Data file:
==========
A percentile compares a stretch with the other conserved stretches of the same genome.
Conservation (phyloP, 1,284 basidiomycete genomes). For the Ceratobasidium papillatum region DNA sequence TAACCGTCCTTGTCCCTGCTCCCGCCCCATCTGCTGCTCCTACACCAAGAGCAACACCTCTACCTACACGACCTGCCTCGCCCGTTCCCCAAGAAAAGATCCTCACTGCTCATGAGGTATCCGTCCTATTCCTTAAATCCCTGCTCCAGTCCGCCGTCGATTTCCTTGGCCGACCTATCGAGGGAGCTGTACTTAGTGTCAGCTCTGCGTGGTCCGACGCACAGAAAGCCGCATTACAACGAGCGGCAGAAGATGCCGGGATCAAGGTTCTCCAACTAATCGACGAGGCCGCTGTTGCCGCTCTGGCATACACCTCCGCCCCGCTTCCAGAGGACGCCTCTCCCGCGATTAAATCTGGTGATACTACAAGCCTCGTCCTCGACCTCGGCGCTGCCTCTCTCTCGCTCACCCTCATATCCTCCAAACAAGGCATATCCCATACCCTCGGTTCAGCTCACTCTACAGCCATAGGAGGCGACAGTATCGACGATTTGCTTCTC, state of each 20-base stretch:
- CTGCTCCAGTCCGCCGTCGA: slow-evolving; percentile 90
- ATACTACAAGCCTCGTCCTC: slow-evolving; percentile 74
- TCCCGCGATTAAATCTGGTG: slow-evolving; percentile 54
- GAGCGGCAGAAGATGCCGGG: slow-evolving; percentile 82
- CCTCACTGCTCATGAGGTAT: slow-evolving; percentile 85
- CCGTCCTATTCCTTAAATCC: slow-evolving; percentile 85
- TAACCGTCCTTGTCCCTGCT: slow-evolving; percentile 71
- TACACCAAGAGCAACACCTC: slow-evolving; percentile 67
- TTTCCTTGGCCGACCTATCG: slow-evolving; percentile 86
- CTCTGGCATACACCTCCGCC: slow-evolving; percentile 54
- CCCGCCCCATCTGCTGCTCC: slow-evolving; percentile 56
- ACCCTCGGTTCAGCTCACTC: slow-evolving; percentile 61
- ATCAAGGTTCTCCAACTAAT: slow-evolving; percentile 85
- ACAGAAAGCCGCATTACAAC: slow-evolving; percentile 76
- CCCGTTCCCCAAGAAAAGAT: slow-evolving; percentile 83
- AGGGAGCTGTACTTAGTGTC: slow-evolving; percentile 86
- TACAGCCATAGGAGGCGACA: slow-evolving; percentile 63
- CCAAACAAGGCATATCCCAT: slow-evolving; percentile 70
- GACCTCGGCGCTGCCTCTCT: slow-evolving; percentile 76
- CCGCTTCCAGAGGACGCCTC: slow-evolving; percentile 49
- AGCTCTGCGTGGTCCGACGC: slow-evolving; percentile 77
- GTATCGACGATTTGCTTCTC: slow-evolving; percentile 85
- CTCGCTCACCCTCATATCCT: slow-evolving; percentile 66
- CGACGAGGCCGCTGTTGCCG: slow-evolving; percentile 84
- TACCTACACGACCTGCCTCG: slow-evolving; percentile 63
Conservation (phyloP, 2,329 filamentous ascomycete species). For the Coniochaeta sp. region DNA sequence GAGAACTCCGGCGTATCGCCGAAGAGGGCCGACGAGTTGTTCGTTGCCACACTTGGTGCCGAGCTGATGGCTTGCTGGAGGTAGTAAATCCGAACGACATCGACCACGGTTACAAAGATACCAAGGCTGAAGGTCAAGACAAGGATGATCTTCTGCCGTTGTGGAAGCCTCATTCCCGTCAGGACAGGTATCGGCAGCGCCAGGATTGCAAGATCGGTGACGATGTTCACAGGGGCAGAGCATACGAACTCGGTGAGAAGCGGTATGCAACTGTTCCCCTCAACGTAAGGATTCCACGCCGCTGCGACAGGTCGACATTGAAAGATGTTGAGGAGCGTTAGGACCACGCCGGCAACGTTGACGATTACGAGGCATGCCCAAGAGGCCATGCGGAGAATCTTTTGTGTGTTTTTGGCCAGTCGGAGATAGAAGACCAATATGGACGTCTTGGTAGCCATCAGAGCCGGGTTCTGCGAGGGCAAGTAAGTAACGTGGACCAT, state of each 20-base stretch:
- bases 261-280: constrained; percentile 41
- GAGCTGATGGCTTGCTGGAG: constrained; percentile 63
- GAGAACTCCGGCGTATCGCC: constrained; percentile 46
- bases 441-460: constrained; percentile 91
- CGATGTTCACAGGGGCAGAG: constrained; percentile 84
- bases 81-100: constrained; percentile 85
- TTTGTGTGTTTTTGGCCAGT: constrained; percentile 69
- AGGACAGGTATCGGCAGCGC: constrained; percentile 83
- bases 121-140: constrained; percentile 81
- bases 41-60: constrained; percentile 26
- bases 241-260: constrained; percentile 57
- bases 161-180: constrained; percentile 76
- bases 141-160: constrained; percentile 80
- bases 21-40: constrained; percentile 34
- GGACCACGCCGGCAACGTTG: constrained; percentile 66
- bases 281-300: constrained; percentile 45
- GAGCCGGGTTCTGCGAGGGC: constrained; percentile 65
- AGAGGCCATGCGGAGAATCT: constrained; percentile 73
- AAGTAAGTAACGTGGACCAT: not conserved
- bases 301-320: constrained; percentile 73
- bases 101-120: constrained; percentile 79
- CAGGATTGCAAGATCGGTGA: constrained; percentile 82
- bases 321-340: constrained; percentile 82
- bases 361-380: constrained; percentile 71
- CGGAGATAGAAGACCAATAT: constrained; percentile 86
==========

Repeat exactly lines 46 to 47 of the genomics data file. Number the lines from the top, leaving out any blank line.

- AGAGGCCATGCGGAGAATCT: constrained; percentile 73
- AAGTAAGTAACGTGGACCAT: not conserved